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Food Safety News
April 19th, 2011

Experts Denounce “Pickens Plan to Frack America”

Food & Water Watch, WaterDefense, Democracy for America and Scientists Warn Against U.S. Investment in Fracking

Washington, D.C.—As T. Boone Pickens announces new plans to increase BP Capital’s investments in the natural gas sector today at a convening at the National Press Club, scientists and opponents of shale gas drilling (or “fracking”) held a conference call to educate members of the media about the risks associated with the process and why it should not be considered a bridge from fossil fuels. Both developments anticipate Congress’ upcoming consideration of the NAT GAS Act (H.R. 1380), which would funnel $5 billion in subsidies to the natural gas industry, while making the U.S. dependent on shale gas drilling for a generation to come.

In the decade from 1998 to 2008, gas from unconventional sources grew from 28 percent to 46 percent of the total U.S. production, with the biggest increase coming from shale. According to the energy consulting group IHS CERA, shale gas increased from 1 percent to 20 percent of the U.S. natural gas supply between 2000 and 2010. The EIA Annual Energy Outlook expects shale gas to comprise the largest portion of the domestic natural gas industry’s projected growth in the next two decades.

Now as pressure mounts to end U.S. reliance on fossil fuels, especially from foreign sources, many are touting shale gas as a “game changer” for the U.S. natural gas market. Many high profile investors such as T. Boone Pickens are also hoping to cash in on the rush to develop shale gas resources.

“T. Boone Pickens is just an oil baron turned gas baron trying to game the system into subsidizing his business interests,” said Gasland Director Josh Fox. “His plan does nothing to reduce emissions and would push unregulated toxic gas drilling into overdrive, further contaminating huge areas of the United States. It won’t work, not just because it is costly and toxic, but because there are literally millions of Americans living in the drill zones in 34 states who are not willing to have their health, water and air put at risk by drilling.”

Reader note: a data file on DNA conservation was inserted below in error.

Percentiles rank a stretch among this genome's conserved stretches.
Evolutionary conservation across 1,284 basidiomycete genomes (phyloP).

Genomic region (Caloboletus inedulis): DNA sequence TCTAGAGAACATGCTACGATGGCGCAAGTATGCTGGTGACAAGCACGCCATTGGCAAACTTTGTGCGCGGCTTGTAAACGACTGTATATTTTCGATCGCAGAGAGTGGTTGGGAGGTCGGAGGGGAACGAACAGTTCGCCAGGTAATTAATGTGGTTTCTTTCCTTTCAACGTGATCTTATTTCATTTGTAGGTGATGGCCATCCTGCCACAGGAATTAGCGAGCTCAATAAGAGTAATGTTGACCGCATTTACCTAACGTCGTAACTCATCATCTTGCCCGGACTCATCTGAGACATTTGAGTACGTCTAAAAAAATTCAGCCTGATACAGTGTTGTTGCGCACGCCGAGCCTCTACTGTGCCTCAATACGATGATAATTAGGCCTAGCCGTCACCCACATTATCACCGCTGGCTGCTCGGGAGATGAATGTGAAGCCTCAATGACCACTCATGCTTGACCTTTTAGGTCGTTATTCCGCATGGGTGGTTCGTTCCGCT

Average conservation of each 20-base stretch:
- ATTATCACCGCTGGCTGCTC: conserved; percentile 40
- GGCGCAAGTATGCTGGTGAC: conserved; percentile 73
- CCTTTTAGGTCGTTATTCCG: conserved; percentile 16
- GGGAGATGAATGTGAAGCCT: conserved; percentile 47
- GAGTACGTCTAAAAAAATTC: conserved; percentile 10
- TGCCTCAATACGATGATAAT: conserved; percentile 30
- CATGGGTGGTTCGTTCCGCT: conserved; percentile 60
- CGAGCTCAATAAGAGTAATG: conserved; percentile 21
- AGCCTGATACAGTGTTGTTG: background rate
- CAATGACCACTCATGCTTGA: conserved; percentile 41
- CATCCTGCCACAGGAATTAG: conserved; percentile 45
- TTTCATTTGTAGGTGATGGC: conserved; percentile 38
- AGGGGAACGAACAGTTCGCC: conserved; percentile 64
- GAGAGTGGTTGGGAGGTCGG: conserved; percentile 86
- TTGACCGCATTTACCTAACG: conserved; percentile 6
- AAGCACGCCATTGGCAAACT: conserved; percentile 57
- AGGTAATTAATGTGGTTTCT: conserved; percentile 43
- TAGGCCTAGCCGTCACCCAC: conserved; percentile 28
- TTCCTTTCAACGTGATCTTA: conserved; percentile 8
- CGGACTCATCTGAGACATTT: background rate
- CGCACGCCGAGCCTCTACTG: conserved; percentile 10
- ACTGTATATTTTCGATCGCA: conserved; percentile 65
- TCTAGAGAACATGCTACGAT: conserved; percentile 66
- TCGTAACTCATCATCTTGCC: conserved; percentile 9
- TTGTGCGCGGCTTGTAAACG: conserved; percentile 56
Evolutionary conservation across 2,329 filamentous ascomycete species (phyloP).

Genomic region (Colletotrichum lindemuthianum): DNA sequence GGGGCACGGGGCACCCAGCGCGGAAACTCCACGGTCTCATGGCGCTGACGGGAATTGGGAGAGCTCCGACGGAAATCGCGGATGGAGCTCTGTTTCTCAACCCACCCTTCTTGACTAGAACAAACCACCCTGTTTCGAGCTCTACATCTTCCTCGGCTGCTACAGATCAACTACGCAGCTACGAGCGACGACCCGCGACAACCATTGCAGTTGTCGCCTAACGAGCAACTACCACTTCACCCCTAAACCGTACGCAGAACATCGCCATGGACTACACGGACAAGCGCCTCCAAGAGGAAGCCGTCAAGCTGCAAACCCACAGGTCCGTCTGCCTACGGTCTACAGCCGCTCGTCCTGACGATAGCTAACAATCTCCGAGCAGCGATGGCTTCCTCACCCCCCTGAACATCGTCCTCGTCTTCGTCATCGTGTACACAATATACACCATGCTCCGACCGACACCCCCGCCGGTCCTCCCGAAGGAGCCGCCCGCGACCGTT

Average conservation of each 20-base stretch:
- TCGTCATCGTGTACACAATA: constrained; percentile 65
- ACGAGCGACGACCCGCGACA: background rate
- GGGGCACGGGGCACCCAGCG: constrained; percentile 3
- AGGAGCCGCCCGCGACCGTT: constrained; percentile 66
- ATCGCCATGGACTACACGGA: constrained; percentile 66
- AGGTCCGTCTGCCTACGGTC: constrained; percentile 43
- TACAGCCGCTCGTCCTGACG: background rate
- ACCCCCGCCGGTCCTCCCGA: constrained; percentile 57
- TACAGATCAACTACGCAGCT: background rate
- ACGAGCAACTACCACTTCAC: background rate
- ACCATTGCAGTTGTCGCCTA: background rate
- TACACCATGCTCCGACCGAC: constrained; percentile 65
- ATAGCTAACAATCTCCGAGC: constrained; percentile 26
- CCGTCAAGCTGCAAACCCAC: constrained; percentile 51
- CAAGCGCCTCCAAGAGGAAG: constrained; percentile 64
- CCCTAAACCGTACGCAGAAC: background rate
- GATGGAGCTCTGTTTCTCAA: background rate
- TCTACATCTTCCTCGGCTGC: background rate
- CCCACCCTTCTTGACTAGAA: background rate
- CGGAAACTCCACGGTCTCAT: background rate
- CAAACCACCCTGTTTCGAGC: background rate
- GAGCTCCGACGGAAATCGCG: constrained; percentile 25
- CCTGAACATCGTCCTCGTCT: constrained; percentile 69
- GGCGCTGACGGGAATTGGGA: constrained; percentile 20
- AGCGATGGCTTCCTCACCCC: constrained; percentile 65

Shale gas production has been shown to contaminate drinking water resources. To date, there have been more than 1,000 documented cases of water contamination near drilling sites around the country.

“Fracking is no way to end our dependence on foreign oil,” said Food & Water Watch Water Policy Director Emily Wurth. “It is a toxic, poorly regulated industry that endangers vital water resources and public health. The federal government needs to protect consumer and environmental interests and impose a nationwide ban on fracking.”

New findings from Cornell University Professor Robert Howarth show that methane emissions from shale gas drilling are at least 30% higher than those from conventional gas, and may be just as severe as coal, highlighting yet another reason why the process is not a viable transition from fossil fuels, and why it may further exacerbate climate change problems.

“Shale gas is widely promoted as a clean fuel with lower greenhouse gas emissions than coal and other fossil fuels,” said Howarth. “Unfortunately, objective science fails to support that belief. When emissions of both methane and carbon dioxide are included, using the best available information, shale gas actually has a larger – or at least equally as large – greenhouse gas footprint than does coal. Industry has fought hard to keep their methane emissions a secret, and continues to sue the EPA in court to avoid reporting emissions. We urge industry to be more forthcoming with this information.”

Anthony Ingraffea, co-author of the Cornell study, added, “unconventional development of gas from shale is a major industrial activity producing large quantities of waste. Chemically different from those from conventional wells, they equate to a whole new industrial process whose impacts are not yet fully understood, and certainly not well regulated or enforced. No best practices currently exist for developing shale gas, nor have its full human health and environmental impacts been determined.”

Meanwhile, public resistance to shale gas drilling continues to mount. In New Jersey, Food & Water Watch and other groups are pressuring Governor Christie to ban the practice.

New York state instituted a moratorium on fracking late last year, and yesterday New York State Attorney General Eric Schneiderman threatened to sue the federal agencies on the Delaware River Basin Commission if they refuse to conduct a full environmental assessment on the impacts of fracking in the basin.

The Delaware River supplies drinking water to 15.6 million people, including residents of New York City and Philadelphia. Over 20,000 gas wells are planned for the region. Regulations that would permit fracking are expected to be finalized this summer.

A recording of the conference call is available here.

About WaterDefense: WaterDefense works to protect our water from the destruction of dirty fossil fuel industries by promoting clean energy policies and empowering people to protect their watersheds. Visit

About Democracy for America:
 Democracy for America is a people-powered Democratic Political Action Committee. With over one million members nationwide, DFA is a grassroots powerhouse working to change our country and the Democratic Party from the bottom-up.

Food & Water Watch works to ensure the food, water and fish we consume is safe, accessible and sustainable. So we can all enjoy and trust in what we eat and drink, we help people take charge of where their food comes from, keep clean, affordable, public tap water flowing freely to our homes, protect the environmental quality of oceans, force government to do its job protecting citizens, and educate about the importance of keeping shared resources under public control.